Minister of Fisheries, the Hon. Pete Hodgson sums up the Soundings process from his perspective as the man at whose desk the public fishing rights buck will final stop.
Seldom in my memory has a discussion document on any topic provoked as much discussion as the 'Soundings' booklet on recreational fishing.
On that score I rate the Soundings process a success. We set out to get the public's views on how recreational fishing should be managed and we're getting them. That's fine with me.
Perhaps it was inevitable that some people would see the process as a contest between fishers and Government. Inevitable, but wrong. Because in fact the Government and fishers want the same thing: better definition and protection of the recreational right to fish.
I made that clear back in July 2000 when Soundings was released. In a speech to the NZ Recreational Fishing Council I said we couldn't go on taking recreational rights for granted. They are under increasing pressure and it's time to work out how we define and protect them better in law.
Soundings put a range of options on the table. These were starting points for discussion, laid out with an open invitation to mix and match their elements and add new ideas.
The joint NZRFC-Ministry of Fisheries working group that put Soundings together never claimed to have all possible answers. The document says as much, very clearly. Instead, the group tried to identify the important questions. I think they did that well.
It disappoints and disturbs me that some of the officials and recreational fishing advocates involved with the process have been rewarded for their work with personal insults and abuse. Thousands of New Zealanders are passionate about their fishing. That does not excuse the poisonous attacks that some of those involved with Soundings have been subjected to, including in the pages of this magazine.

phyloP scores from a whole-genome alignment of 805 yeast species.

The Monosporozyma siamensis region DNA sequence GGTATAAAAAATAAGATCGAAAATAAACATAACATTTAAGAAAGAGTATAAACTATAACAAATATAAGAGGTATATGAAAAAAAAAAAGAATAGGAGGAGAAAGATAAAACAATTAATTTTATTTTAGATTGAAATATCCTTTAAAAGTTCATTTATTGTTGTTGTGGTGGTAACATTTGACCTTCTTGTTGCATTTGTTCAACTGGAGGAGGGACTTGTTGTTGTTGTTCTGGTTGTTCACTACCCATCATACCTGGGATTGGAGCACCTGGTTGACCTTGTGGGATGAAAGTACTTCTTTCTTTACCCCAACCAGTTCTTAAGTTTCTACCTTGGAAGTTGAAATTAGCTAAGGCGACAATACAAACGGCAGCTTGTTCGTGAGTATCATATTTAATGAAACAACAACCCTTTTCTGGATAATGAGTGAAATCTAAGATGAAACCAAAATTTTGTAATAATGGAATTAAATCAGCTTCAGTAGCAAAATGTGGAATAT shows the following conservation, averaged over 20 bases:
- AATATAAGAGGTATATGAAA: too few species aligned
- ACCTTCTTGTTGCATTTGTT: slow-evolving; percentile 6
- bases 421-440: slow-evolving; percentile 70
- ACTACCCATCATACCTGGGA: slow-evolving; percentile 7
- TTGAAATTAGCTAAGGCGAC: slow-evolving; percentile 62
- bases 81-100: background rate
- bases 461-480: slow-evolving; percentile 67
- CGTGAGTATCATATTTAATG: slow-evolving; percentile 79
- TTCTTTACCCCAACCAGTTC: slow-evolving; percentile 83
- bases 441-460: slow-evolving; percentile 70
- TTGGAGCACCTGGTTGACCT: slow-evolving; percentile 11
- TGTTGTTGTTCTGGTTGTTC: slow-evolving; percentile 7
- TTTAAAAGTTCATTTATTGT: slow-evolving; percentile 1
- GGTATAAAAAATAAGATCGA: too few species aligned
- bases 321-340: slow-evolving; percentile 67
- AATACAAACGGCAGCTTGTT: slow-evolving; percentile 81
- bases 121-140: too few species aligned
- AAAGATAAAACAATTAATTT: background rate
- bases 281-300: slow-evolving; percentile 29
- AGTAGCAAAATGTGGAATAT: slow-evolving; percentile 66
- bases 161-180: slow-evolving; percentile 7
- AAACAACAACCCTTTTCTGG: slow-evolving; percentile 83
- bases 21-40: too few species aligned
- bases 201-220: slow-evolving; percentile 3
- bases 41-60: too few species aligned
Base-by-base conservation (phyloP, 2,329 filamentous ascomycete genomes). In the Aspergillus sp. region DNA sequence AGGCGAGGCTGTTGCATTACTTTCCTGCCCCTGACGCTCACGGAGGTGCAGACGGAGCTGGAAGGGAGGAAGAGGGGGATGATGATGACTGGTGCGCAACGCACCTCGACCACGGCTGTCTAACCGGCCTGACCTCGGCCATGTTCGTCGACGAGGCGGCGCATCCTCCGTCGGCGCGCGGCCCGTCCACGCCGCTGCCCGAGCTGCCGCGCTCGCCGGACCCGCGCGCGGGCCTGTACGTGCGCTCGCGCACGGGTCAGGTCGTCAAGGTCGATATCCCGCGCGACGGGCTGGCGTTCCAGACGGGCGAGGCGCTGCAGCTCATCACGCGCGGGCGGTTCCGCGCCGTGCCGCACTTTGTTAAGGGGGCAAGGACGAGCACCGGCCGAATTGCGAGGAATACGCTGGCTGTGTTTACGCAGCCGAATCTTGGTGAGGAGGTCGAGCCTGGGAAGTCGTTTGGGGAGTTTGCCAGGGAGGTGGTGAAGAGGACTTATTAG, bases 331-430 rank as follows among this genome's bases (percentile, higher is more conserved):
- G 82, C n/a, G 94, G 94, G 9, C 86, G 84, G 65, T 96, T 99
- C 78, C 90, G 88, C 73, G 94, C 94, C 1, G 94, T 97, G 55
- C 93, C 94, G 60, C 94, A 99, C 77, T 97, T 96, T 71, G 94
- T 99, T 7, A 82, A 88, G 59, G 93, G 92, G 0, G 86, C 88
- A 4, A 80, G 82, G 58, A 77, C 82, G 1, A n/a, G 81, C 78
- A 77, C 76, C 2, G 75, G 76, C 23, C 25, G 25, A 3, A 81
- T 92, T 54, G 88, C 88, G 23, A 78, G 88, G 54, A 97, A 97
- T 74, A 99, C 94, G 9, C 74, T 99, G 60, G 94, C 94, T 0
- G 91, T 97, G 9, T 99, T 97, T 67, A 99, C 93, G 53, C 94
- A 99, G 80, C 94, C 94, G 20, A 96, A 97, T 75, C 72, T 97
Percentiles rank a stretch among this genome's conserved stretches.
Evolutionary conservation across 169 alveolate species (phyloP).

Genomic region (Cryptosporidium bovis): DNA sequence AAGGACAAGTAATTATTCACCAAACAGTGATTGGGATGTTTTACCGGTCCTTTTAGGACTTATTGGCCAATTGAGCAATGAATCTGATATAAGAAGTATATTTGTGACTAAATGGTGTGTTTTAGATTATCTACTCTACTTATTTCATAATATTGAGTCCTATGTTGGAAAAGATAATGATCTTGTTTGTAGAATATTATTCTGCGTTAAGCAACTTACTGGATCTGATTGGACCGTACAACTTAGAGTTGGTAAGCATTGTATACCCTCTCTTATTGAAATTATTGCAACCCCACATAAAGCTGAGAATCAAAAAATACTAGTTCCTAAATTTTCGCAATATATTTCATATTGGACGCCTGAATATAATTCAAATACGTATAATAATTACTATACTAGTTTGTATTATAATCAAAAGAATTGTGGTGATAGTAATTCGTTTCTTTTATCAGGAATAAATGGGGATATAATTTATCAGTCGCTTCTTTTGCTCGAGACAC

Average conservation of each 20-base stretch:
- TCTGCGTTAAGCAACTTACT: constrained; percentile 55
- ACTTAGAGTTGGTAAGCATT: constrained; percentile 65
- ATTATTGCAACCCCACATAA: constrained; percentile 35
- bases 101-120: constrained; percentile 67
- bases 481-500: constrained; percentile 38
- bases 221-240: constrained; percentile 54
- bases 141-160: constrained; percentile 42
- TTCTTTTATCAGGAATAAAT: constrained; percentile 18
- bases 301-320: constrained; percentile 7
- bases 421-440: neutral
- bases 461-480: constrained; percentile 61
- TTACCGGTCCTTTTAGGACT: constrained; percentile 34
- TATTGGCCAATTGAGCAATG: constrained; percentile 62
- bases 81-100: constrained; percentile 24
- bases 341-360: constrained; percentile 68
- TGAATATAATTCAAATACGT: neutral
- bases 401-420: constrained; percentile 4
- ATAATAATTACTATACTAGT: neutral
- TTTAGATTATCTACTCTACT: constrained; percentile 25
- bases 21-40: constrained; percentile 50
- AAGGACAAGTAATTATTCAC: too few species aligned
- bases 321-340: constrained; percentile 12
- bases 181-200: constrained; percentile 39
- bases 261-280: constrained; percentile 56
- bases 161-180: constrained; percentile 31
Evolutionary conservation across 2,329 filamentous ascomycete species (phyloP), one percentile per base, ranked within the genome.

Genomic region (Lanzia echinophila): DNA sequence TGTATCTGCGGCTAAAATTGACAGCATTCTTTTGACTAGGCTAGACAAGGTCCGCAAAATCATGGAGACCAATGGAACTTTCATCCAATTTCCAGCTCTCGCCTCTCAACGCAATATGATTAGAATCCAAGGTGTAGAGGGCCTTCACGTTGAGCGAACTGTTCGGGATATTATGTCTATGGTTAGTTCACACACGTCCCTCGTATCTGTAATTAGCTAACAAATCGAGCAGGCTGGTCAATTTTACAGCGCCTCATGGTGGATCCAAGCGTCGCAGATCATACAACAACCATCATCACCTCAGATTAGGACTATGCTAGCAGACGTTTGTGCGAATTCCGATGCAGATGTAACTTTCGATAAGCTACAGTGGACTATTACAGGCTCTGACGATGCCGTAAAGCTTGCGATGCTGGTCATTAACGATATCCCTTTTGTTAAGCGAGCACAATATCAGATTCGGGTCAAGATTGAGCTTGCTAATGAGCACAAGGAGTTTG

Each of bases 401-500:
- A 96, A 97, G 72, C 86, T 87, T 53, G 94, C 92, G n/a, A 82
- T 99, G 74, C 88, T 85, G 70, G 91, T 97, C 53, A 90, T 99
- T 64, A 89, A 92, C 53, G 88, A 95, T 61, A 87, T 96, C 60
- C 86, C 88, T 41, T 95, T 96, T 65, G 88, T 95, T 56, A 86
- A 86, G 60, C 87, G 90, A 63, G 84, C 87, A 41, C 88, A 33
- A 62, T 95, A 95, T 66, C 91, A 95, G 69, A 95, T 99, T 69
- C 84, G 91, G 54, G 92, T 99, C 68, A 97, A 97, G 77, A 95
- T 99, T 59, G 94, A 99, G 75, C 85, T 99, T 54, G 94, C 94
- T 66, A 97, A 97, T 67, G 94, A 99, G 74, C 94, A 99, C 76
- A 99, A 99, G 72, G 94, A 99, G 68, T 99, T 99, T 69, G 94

My officials in the Ministry of Fisheries have my confidence and respect. I have theirs. I have no time for those who substitute invective and conspiracy theories for intelligent debate. I am not available for 'capture' by anybody, within or outside government. Wild-eyed columnists take note.
This magazine has nailed its colours firmly to the mast of the option4 group. It is perfectly entitled to do so, of course, but in some ways that is a pity. New Zealand Fishing News has painted itself into a corner before all the ideas have been pulled together and released publicly.
option4 is a valid response to the invitation in Soundings to mix and match ideas and offer alternative solutions. But it is not The Answer, as its supporters insist. This is not a perfect world and nobody has The Answer. By condemning all other possible solutions option4 has sought to narrow and control the debate. My aim is the opposite: to have a debate that is broad and free flowing.
I am interested in hearing a wide range of views about how we should safeguard recreational fishing rights for our children and theirs. I pay close attention to anyone who can sign up 70,000 people to a petition, but the quality of the solutions they offer is still what matters.
The government is some months away from making any decisions. The working group's report on the discussion process is due with ministers in March. We may have a proposal together some time next autumn.
I don't know what our answer will be.
I'm pretty sure that licensing on any scale is unlikely to be a part of it, because Labour's pre-election policy is against it. I let licensing into the Soundings document because some recreational fishing advocates wanted it there. But I don't like it. My very strong hunch is that most New Zealanders don't want to have to pay to drop a line in the sea.
More than that I won't speculate on how the final Government response will compare to option4. I am part of a cabinet and I owe my colleagues that courtesy.
Tough questions surround all the options before us for the future management of recreational fishing. There are no simple answers and all will cost somebody or affect their interests or rights. What I will have in mind in the next few months is that going fishing is, for many of us, part of what it means to be a New Zealander. I began this exercise determined to strengthen recreational rights. I will end it the same way.